Michael Egnor published a provocative article posted on Evolution News & Science Today: Theists vs. Atheists: Who Has the Burden of Proof? Egnor’s comments follow a debate he had with Matt Dillahunty, who is, perhaps, the most popular atheist voice speaking out against religion today.
Egnor claims Dillahunty “didn’t fare well” and demonstrated “no real understanding of any of the ten classical proofs of God’s existence”. It seems that Dillahunty’s big position in the debate was that theists have the burden of proof, so there is no real need for him to assert a position; he can sit back and take pot shots at theist’s arguments and call it a win.
I didn’t watch the debate, so I am just parroting Egnor’s characterization on my way to making a different point. Dillahunty did recently attempt to undress William Lane Craig’s favorite argument, the Kalam Cosmological Argument, so perhaps he isn’t quite as derelict in his opposition as Egnor makes him out to be. (Though, again, it’s just taking pot shots at positive arguments.)
It is true that Dillahunty relies heavily on the position that he has no burden to prove the negative: that God doesn’t exist. Egnor claims this is because positive atheist arguments are “few and weak” (before putting up a strawman argument in caricature of Dillahunty’s favorite argument based on “Divine Hiddeness”, which I don’t intend to address either).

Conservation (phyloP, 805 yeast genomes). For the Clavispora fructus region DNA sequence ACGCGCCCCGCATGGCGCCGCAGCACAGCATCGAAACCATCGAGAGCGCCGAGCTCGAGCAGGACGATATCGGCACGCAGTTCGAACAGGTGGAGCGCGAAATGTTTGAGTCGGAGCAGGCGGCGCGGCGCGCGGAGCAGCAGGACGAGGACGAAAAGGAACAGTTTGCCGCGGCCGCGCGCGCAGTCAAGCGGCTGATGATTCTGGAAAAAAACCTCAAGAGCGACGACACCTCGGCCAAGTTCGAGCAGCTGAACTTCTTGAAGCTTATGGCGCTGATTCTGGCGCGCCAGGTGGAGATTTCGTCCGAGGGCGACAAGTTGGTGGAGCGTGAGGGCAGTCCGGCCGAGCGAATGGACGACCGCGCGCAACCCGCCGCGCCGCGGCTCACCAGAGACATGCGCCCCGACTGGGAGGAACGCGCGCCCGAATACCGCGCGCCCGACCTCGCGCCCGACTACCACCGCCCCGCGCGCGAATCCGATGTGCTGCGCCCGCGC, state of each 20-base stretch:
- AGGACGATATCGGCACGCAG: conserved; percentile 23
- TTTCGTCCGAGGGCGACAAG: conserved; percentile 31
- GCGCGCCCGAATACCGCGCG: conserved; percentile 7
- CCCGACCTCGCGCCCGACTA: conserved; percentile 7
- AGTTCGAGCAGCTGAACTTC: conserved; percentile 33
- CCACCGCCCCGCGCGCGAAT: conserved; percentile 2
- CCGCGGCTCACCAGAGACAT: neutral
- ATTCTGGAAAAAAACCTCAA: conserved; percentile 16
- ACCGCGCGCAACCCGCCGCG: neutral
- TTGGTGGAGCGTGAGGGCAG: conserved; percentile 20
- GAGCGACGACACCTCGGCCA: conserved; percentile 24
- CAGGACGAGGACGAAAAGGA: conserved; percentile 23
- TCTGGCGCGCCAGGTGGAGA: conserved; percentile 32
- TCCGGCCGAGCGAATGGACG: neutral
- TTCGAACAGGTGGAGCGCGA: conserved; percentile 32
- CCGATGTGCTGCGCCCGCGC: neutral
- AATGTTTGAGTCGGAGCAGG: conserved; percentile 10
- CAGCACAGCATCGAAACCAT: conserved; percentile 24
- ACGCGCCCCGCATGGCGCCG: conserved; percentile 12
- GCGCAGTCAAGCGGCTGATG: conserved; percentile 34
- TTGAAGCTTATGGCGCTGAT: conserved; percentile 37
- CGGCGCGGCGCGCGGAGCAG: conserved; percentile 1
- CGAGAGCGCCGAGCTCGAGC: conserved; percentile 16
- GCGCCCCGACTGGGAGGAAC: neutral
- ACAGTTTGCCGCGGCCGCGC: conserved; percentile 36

Egnor may be right, basically, in his assessment of Dillahunty’s position, though not very winsome in stating it. Of course, I wouldn’t characterize Dillahunty as winsome either. Much less so.
What caught my attention about the article wasn’t in the article at all. It was a comment about the article to the effect that anyone who is interested in truth has the burden of proof. That comment deserves some attention.
I recently read an article by Ed Stetzer and Andrew MacDonald, Waking Up After QAnon: How Can the Church Respond, posted by Christianity Today. The secondary headline is: Evangelicals disproportionately believed conspiracy theories in 2020. How do we recover?
I do not agree completely with everything in this article, but I think it is more “right” than wrong. The following assertion, for instance, certainly rings true to me:
“For years a segment of Christianity has sought to reclaim the United States of America as a Christian nation—or at the very least a nation founded upon Judeo-Christian values. However, they have, at the same time, witnessed the American culture (and, yes, what they see as American elites—media giants, big tech, politicians, and Hollywood) adopt a more secular and progressive agenda.”
I am familiar with the thinking of patriotic Christians because I “grew up” in Christianity in an atmosphere influenced by the Moral Majority and efforts to reclaim the Christian heritage of this country. It was a patriotic movement made “sacred” with Christian reference and fervor.
The community in which I was engaged out of college joined the effort. It seemed that some momentum was being generated in the direction of reclaiming the United States as a Christian nation…. at least while I remained in that community. When I left to go to law school, my perspective changed.